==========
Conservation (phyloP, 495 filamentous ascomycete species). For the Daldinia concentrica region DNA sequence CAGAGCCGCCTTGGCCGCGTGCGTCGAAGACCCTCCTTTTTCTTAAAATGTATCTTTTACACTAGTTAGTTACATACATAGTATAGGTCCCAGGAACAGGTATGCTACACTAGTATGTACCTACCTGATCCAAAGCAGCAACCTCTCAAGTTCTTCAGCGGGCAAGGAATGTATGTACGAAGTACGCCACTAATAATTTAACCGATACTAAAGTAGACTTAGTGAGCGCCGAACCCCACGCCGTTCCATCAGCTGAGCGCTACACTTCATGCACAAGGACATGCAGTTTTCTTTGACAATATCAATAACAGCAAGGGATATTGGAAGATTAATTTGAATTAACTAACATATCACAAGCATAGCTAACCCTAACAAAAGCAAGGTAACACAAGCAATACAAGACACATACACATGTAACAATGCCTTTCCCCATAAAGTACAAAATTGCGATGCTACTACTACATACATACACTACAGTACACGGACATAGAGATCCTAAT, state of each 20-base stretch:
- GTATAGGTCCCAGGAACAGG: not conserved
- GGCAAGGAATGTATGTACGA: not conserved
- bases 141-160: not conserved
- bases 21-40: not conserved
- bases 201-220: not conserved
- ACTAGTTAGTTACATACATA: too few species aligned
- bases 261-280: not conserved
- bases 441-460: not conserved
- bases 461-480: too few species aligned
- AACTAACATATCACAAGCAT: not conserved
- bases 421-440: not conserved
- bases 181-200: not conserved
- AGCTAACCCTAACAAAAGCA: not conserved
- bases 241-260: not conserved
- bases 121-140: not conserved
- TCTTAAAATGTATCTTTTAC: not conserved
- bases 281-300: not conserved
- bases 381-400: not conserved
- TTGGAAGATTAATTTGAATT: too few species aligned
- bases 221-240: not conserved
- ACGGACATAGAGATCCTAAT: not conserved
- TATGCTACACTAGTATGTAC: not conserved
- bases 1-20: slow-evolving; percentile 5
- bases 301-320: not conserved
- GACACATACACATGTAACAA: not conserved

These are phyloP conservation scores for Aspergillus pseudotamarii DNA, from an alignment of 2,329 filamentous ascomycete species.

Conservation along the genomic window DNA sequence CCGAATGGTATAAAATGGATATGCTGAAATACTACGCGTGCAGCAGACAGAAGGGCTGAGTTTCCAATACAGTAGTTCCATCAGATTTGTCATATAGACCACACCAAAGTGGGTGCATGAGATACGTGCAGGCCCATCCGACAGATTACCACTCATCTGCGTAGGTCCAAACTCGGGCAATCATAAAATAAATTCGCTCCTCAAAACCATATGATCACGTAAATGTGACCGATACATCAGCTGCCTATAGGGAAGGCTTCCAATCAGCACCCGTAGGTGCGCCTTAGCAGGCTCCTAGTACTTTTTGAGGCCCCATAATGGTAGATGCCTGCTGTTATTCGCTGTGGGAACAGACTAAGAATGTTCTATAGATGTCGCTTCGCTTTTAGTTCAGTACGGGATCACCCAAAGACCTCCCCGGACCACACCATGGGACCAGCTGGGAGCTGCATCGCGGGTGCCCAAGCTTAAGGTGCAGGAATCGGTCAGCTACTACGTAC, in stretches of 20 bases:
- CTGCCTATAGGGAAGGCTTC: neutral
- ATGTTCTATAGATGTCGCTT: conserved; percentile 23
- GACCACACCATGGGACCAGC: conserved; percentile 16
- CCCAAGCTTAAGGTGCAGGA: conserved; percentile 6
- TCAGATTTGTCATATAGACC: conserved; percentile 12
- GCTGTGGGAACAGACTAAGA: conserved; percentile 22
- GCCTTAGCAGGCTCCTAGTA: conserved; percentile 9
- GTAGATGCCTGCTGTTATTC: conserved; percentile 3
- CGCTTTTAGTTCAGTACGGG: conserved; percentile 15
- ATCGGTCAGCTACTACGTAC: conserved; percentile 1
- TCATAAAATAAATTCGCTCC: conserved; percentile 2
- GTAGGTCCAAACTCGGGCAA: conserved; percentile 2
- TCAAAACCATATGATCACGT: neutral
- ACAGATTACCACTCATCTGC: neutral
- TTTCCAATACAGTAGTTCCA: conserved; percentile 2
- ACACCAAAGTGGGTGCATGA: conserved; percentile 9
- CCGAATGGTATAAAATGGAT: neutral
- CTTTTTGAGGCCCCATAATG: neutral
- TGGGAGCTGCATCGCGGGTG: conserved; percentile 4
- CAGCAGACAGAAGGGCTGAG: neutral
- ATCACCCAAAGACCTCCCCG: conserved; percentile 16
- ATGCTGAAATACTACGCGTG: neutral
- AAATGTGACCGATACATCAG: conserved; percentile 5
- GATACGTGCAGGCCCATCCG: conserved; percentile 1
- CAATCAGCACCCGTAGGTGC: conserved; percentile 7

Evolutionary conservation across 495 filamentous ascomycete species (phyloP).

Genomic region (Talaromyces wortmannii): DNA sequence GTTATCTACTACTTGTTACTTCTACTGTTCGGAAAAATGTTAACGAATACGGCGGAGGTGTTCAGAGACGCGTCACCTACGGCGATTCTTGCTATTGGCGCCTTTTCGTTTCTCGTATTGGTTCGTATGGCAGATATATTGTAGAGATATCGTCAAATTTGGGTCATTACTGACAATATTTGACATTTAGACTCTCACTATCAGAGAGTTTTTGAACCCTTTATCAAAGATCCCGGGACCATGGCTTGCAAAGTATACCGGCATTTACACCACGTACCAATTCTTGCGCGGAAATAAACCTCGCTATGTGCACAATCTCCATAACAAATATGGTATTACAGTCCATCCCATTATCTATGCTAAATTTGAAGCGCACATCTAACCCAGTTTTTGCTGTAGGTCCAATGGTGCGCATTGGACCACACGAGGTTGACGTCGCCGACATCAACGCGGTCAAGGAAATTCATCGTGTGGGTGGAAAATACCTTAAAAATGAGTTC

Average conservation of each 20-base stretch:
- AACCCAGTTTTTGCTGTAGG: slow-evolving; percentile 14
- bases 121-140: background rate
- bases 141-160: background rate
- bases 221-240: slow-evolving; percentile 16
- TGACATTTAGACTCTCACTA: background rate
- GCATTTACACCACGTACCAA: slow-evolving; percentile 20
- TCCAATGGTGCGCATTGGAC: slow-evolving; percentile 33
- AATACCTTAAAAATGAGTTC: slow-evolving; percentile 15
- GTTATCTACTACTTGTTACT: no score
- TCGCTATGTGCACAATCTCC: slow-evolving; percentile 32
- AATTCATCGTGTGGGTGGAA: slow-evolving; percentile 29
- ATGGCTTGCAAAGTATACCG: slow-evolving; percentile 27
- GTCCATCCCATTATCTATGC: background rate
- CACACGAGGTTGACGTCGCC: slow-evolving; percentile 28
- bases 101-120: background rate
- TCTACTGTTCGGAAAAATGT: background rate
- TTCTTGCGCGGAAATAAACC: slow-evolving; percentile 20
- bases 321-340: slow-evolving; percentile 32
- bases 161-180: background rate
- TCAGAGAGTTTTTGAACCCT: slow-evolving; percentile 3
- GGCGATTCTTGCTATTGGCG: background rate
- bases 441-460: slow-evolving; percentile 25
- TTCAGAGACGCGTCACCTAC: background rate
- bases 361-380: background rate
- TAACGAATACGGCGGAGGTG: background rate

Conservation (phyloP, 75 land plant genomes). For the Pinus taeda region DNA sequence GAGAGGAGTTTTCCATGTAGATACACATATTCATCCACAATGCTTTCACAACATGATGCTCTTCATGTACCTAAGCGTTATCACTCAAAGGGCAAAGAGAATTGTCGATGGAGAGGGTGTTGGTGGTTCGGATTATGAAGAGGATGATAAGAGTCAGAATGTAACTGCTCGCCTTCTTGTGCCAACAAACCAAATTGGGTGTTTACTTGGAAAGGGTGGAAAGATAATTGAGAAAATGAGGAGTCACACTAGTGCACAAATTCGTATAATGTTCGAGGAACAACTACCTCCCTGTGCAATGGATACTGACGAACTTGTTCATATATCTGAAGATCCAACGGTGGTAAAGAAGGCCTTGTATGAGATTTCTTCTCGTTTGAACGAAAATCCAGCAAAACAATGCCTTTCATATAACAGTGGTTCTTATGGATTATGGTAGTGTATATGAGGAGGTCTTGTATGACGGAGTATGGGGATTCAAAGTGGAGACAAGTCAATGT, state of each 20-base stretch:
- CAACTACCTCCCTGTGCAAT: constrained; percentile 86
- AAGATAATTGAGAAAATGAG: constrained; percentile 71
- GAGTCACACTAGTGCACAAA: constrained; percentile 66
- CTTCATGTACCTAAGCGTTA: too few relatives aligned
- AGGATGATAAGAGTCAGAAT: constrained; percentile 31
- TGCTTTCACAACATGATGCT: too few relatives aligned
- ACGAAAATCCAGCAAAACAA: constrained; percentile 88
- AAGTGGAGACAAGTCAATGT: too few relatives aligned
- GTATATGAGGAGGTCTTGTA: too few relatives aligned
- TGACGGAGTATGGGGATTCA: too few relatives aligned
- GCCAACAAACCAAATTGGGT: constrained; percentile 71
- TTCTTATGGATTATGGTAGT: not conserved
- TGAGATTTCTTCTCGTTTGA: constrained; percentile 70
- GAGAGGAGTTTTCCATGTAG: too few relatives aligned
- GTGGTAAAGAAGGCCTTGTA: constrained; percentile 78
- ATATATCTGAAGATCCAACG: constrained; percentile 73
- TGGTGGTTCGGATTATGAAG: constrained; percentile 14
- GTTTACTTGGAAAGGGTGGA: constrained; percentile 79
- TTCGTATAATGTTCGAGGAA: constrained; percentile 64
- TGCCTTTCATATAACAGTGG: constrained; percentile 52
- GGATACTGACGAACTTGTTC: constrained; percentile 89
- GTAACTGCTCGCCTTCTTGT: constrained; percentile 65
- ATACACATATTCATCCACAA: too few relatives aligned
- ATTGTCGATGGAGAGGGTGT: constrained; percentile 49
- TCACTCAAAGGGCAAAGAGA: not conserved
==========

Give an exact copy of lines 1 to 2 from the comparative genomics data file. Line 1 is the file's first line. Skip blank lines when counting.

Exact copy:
Conservation (phyloP, 495 filamentous ascomycete species). For the Daldinia concentrica region DNA sequence CAGAGCCGCCTTGGCCGCGTGCGTCGAAGACCCTCCTTTTTCTTAAAATGTATCTTTTACACTAGTTAGTTACATACATAGTATAGGTCCCAGGAACAGGTATGCTACACTAGTATGTACCTACCTGATCCAAAGCAGCAACCTCTCAAGTTCTTCAGCGGGCAAGGAATGTATGTACGAAGTACGCCACTAATAATTTAACCGATACTAAAGTAGACTTAGTGAGCGCCGAACCCCACGCCGTTCCATCAGCTGAGCGCTACACTTCATGCACAAGGACATGCAGTTTTCTTTGACAATATCAATAACAGCAAGGGATATTGGAAGATTAATTTGAATTAACTAACATATCACAAGCATAGCTAACCCTAACAAAAGCAAGGTAACACAAGCAATACAAGACACATACACATGTAACAATGCCTTTCCCCATAAAGTACAAAATTGCGATGCTACTACTACATACATACACTACAGTACACGGACATAGAGATCCTAAT, state of each 20-base stretch:
- GTATAGGTCCCAGGAACAGG: not conserved